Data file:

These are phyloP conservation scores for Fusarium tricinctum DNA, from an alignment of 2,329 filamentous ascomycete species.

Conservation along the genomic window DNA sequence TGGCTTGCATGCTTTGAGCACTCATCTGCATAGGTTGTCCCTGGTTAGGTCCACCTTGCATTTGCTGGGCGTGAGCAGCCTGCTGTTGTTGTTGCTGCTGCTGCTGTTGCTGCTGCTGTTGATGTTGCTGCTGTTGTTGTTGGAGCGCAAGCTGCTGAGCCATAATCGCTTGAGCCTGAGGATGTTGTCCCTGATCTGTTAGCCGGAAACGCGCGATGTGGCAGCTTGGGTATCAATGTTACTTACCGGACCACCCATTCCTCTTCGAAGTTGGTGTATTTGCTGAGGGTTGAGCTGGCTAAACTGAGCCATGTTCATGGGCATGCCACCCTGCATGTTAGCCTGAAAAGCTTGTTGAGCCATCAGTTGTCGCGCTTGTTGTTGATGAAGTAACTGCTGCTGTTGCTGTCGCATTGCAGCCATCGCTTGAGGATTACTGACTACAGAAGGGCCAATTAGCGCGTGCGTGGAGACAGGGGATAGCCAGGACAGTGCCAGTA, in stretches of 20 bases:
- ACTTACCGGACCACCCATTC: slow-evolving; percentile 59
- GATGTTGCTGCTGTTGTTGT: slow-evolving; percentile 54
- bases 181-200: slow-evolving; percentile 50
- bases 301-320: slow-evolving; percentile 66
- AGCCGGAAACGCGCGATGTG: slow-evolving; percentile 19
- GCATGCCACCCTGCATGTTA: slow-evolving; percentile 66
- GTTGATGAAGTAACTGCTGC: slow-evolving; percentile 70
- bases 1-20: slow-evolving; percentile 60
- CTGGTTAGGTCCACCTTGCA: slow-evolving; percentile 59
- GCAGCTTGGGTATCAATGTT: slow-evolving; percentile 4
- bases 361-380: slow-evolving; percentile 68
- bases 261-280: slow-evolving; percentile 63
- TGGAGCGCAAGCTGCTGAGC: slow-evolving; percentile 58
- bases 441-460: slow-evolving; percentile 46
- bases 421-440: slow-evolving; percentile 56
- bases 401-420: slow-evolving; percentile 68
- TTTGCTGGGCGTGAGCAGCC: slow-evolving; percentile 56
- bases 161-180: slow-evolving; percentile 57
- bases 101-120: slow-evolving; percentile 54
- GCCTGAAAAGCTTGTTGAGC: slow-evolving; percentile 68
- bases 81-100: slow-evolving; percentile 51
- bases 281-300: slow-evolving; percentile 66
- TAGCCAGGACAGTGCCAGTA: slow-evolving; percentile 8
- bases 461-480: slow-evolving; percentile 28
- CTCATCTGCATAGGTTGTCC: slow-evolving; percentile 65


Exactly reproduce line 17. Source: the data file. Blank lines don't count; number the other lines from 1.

- bases 421-440: slow-evolving; percentile 56